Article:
Truss’s win shows a victory of pragmatism and populism over idealism in politics
Boris Johnson, a populist and charismatic leader won the UK 2019 elections with a landslide victory for a second term coincident with the rise of right-wing populist figures in other parts of the world. Johnson’s second tenure came at a critical time as the UK had to deal with the Covid-19 pandemic, US withdrawal from Afghanistan, the Russian invasion of Ukraine, and negotiating the Brexit deal. Johnson saw his rating go down as his government kept rocking from one scandal to another. His disregard for covid protocols, his inept handling of inflation, and his poor judgment in promoting a sex offender despite knowing his record eventually led to his downfall, sparking a contest to who would succeed him in the PM position with the former chancellor of the exchequer and foreign secretary emerging as favorites.
Analysis of Truss vs Sunak race is interesting in many ways – understanding how economics, populism, race, and gender can influence voting patterns. It also helps in understanding why well-meaning candidates with sound economic policies often fail to attract people who are most likely to vote for candidates opting for populist policies which may not favorable in long term. It also shows politics favors candidates who are pragmatic and cautious in their political moves than candidates who try to constrain themselves with idealism.
Truss’s political pragmatism
Sunak was one of the earliest members to quit Johnson’s cabinet while Liz Truss remained a Johnson loyalist refusing to take a stand on the Chris Pincher scandal. Boris Johnson was a populist who despite his falling ratings still commanded considerable appeal over voters. So, continuing to back Johnson despite his unacceptable actions seemed to be a politically wise move that allowed the Truss camp to paint Sunak as disloyal and also secure Boris Johnson’s backing for Truss. Looking at Truss’s fluctuating stand on issues it can be noticed that she is pragmatic and knows to identify her core voter base and align her positions according to their interests. She was a Remain supporter, and as the conservative voter base began strongly supporting Brexit, she aligned herself with her Brexit base. While Sunak spelled out his stance of offering targeted support to lower-income groups which may have alienated some middle-class voters, Truss took a safe position by promising to act immediately but careful remained ambiguous on what the course of action she would take. Her political pragmatism helped her to reconnect with her core voter base and pay her rich political dividends.
Populist measures bring more votes than sound economic policies
The main point of divergence between Sunak and Truss was their economic policies, while on other issues they seem to more or less agree with each other. While Sunak was planning for a long-term graduated change Truss opted for policies that would be more politically prudent. Sunak wanted to continue his planned increases in taxes to reduce the government debts and control inflation while Truss favored tax cuts which would have reduced government income and led to increased debt stress for longer times to come. Sunak also favored lower taxation, but with a graduated approach to ease the burden on the government exchequer. He had planned an increase in a corporate tax increase to 25% which is fairly low by European standards. France and Germany have higher rates of taxation. India a similar-sized economy has a corporate tax of 30% for large corporates. Truss scraping of the tax increases would mean lesser government funds which would mean a delay in repaying debts accumulated during COVID, which is not a sound financial policy. Sunak’s large-scale spending on Covid from the state exchequer might have led Tories to question his commitment to their core economic policies of minimal state intervention, though they were instrumental in helping Britain effectively combat the pandemic and its associated economic impact, further reducing his chances.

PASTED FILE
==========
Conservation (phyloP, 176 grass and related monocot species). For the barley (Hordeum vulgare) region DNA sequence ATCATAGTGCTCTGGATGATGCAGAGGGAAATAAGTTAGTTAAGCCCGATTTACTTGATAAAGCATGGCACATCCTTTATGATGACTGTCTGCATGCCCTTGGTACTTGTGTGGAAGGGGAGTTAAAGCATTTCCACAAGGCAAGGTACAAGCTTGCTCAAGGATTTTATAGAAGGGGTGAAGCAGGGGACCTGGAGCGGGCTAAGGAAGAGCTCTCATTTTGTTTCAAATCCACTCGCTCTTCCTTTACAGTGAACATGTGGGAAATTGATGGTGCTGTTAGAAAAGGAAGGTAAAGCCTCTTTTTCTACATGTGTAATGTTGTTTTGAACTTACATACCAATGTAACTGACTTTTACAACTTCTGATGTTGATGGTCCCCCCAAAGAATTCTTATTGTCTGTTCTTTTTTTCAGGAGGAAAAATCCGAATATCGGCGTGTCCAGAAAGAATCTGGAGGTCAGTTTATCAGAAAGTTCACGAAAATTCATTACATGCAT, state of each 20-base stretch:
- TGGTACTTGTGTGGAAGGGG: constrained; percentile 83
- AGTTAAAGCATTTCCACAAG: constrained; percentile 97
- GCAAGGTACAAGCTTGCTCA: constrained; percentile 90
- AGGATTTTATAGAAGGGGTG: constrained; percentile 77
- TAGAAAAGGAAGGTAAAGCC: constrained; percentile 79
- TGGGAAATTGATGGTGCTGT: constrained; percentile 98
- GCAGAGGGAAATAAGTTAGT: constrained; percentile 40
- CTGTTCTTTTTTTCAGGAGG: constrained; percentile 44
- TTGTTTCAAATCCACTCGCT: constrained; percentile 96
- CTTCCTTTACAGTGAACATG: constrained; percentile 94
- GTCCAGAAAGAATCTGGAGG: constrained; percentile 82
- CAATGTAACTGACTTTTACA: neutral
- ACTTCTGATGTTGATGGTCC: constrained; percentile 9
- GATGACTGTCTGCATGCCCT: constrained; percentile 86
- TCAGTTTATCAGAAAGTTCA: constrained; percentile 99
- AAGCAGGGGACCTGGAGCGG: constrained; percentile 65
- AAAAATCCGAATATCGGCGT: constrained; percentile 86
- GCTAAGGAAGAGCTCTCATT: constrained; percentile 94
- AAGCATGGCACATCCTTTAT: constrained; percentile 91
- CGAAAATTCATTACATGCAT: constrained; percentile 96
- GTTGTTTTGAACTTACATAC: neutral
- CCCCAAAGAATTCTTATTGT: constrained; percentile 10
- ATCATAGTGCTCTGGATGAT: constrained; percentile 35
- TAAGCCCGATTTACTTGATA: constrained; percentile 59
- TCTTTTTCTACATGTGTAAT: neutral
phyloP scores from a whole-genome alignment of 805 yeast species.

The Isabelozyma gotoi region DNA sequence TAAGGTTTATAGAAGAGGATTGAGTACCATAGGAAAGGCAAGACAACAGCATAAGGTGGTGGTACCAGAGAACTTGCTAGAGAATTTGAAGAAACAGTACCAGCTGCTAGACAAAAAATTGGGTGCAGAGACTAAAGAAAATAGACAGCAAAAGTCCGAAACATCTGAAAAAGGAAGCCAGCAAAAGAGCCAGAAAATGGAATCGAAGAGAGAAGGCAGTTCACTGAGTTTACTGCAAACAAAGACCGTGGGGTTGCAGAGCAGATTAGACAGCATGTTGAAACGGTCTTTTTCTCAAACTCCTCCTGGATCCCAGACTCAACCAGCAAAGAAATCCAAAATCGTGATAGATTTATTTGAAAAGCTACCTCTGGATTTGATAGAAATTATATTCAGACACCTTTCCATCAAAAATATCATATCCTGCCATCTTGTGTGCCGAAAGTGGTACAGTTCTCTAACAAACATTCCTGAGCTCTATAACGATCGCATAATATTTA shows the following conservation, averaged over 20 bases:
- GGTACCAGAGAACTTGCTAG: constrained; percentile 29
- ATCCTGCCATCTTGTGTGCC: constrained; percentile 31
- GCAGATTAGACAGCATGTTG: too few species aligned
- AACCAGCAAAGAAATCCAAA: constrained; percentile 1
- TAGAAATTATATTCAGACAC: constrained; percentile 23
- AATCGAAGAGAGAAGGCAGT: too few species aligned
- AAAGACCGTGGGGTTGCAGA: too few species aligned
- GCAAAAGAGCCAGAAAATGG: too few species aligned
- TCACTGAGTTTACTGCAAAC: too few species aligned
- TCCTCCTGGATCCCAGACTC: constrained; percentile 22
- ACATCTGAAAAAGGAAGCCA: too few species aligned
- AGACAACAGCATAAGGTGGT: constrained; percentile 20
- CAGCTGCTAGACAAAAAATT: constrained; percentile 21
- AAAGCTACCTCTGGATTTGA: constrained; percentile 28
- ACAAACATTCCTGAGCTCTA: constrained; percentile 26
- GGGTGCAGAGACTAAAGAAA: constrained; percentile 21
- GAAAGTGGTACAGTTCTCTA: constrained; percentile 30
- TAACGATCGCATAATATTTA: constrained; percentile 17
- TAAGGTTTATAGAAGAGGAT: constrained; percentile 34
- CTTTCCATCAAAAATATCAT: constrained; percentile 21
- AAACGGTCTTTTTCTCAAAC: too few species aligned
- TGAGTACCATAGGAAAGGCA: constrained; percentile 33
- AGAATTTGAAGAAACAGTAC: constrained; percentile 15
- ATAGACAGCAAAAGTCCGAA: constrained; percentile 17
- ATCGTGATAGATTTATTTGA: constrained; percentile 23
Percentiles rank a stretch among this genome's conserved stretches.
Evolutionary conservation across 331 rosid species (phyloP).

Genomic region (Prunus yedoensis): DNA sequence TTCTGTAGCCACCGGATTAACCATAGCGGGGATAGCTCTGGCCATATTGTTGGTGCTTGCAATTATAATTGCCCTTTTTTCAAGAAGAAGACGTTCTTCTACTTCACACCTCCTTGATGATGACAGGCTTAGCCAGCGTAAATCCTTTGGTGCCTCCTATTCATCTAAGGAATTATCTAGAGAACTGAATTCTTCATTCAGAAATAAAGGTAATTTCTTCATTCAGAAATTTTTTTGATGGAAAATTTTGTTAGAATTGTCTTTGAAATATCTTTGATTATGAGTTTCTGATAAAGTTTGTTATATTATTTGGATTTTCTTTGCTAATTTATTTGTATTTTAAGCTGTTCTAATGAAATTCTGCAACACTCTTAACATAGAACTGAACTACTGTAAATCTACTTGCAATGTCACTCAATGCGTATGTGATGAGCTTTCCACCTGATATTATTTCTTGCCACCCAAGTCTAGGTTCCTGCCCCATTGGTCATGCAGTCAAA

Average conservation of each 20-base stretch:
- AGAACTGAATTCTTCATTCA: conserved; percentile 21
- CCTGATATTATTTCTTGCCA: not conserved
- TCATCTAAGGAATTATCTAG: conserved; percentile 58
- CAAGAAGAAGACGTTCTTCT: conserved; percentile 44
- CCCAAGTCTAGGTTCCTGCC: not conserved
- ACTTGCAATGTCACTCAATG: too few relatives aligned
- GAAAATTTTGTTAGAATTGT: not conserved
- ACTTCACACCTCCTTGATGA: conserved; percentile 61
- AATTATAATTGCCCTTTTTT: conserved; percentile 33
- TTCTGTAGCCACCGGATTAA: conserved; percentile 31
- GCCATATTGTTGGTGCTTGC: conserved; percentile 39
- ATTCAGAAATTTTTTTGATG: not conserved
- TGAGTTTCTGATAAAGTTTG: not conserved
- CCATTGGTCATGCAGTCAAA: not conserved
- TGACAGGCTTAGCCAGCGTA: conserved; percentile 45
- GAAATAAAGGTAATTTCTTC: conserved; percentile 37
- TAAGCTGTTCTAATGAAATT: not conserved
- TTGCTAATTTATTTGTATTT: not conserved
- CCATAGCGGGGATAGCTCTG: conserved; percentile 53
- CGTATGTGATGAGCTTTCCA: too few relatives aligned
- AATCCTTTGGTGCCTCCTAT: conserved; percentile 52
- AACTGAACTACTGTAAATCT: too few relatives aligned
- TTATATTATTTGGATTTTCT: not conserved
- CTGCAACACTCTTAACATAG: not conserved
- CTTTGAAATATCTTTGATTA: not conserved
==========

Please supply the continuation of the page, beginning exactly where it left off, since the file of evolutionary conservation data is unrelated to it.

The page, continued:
Despite Sunak’s denial that his race has anything to do with the outcome of his Prime Ministerial race, a quick look at UK politics does not agree that UK politics is race/ethnicity blind. Race, ethnicity, and immigration have been contentious issues in UK politics as is the case with most of Europe. Indian-origin immigrants have been Sunak’s most vocal supporters. Back home, Indian media and social media were jubilant that a person of Indian origin is in the race for the top job in the country of their former colonizers. Similar racist thoughts have been in British conservative circles who may have continued seeing Sunak as an immigrant (irony given that Sunak himself has strong anti-immigration policies). The Tories are a peculiar group that while they espouse xenophobia and an anti-migrant stance some of their most vocal proponents are leaders from Asian and African origins. In the eyes of a British conservative voter, Sunak’s ethnicity might have deemed him to be not British enough. In the race vs gender binary of the current elections, UK voters may have chosen a woman PM, while Sunak’s ethnicity might have failed to secure his votes. To be fair the contest was closer than expected, Sunak lost by a narrower margin indicating the race factor is diminishing over time.
Either way, the race for the UK premiership highlighted an important trend in politics – In the developed world or an underdeveloped world, populism, pragmatism, and racism often prevail over well-researched social and economic policies. And the UK is no exception.
The views and opinions expressed in this article are those of the author and do not necessarily reflect the views of The Kootneeti Team